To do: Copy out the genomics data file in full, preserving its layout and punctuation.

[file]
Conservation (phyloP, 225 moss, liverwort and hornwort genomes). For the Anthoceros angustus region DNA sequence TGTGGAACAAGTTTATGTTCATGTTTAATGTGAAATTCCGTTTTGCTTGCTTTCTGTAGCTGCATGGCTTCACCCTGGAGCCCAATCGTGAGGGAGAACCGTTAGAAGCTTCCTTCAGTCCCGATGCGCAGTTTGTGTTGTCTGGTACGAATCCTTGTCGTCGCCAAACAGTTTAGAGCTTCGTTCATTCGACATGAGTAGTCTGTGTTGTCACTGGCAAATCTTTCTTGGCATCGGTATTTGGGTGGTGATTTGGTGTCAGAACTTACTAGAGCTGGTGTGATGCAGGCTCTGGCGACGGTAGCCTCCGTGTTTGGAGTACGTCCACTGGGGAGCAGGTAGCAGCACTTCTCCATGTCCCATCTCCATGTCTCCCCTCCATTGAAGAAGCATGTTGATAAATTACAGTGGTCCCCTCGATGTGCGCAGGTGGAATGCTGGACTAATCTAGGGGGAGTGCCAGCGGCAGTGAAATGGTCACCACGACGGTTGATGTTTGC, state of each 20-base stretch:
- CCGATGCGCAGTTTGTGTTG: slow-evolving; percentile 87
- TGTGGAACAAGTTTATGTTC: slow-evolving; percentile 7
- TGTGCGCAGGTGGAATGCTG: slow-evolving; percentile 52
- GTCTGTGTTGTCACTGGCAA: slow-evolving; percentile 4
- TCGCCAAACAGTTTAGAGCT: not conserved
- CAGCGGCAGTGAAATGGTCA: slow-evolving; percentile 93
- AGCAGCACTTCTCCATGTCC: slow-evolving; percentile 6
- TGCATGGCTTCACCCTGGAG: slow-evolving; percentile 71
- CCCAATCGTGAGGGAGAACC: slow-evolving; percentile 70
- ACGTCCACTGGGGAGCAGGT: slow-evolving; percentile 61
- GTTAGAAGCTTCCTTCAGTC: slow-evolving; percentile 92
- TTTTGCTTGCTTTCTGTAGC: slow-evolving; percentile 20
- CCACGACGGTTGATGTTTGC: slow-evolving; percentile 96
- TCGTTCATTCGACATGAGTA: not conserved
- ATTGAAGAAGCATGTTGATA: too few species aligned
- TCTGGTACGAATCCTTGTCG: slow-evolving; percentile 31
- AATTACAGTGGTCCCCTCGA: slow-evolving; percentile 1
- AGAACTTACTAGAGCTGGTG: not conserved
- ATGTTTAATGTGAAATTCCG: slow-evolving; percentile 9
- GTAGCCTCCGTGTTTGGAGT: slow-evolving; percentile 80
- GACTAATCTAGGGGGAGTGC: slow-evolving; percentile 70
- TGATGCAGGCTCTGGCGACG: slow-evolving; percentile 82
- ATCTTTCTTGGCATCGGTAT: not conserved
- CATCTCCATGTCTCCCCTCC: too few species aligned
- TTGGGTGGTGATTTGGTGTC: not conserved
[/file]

Conservation (phyloP, 225 moss, liverwort and hornwort genomes). For the Anthoceros angustus region DNA sequence TGTGGAACAAGTTTATGTTCATGTTTAATGTGAAATTCCGTTTTGCTTGCTTTCTGTAGCTGCATGGCTTCACCCTGGAGCCCAATCGTGAGGGAGAACCGTTAGAAGCTTCCTTCAGTCCCGATGCGCAGTTTGTGTTGTCTGGTACGAATCCTTGTCGTCGCCAAACAGTTTAGAGCTTCGTTCATTCGACATGAGTAGTCTGTGTTGTCACTGGCAAATCTTTCTTGGCATCGGTATTTGGGTGGTGATTTGGTGTCAGAACTTACTAGAGCTGGTGTGATGCAGGCTCTGGCGACGGTAGCCTCCGTGTTTGGAGTACGTCCACTGGGGAGCAGGTAGCAGCACTTCTCCATGTCCCATCTCCATGTCTCCCCTCCATTGAAGAAGCATGTTGATAAATTACAGTGGTCCCCTCGATGTGCGCAGGTGGAATGCTGGACTAATCTAGGGGGAGTGCCAGCGGCAGTGAAATGGTCACCACGACGGTTGATGTTTGC, state of each 20-base stretch:
- CCGATGCGCAGTTTGTGTTG: slow-evolving; percentile 87
- TGTGGAACAAGTTTATGTTC: slow-evolving; percentile 7
- TGTGCGCAGGTGGAATGCTG: slow-evolving; percentile 52
- GTCTGTGTTGTCACTGGCAA: slow-evolving; percentile 4
- TCGCCAAACAGTTTAGAGCT: not conserved
- CAGCGGCAGTGAAATGGTCA: slow-evolving; percentile 93
- AGCAGCACTTCTCCATGTCC: slow-evolving; percentile 6
- TGCATGGCTTCACCCTGGAG: slow-evolving; percentile 71
- CCCAATCGTGAGGGAGAACC: slow-evolving; percentile 70
- ACGTCCACTGGGGAGCAGGT: slow-evolving; percentile 61
- GTTAGAAGCTTCCTTCAGTC: slow-evolving; percentile 92
- TTTTGCTTGCTTTCTGTAGC: slow-evolving; percentile 20
- CCACGACGGTTGATGTTTGC: slow-evolving; percentile 96
- TCGTTCATTCGACATGAGTA: not conserved
- ATTGAAGAAGCATGTTGATA: too few species aligned
- TCTGGTACGAATCCTTGTCG: slow-evolving; percentile 31
- AATTACAGTGGTCCCCTCGA: slow-evolving; percentile 1
- AGAACTTACTAGAGCTGGTG: not conserved
- ATGTTTAATGTGAAATTCCG: slow-evolving; percentile 9
- GTAGCCTCCGTGTTTGGAGT: slow-evolving; percentile 80
- GACTAATCTAGGGGGAGTGC: slow-evolving; percentile 70
- TGATGCAGGCTCTGGCGACG: slow-evolving; percentile 82
- ATCTTTCTTGGCATCGGTAT: not conserved
- CATCTCCATGTCTCCCCTCC: too few species aligned
- TTGGGTGGTGATTTGGTGTC: not conserved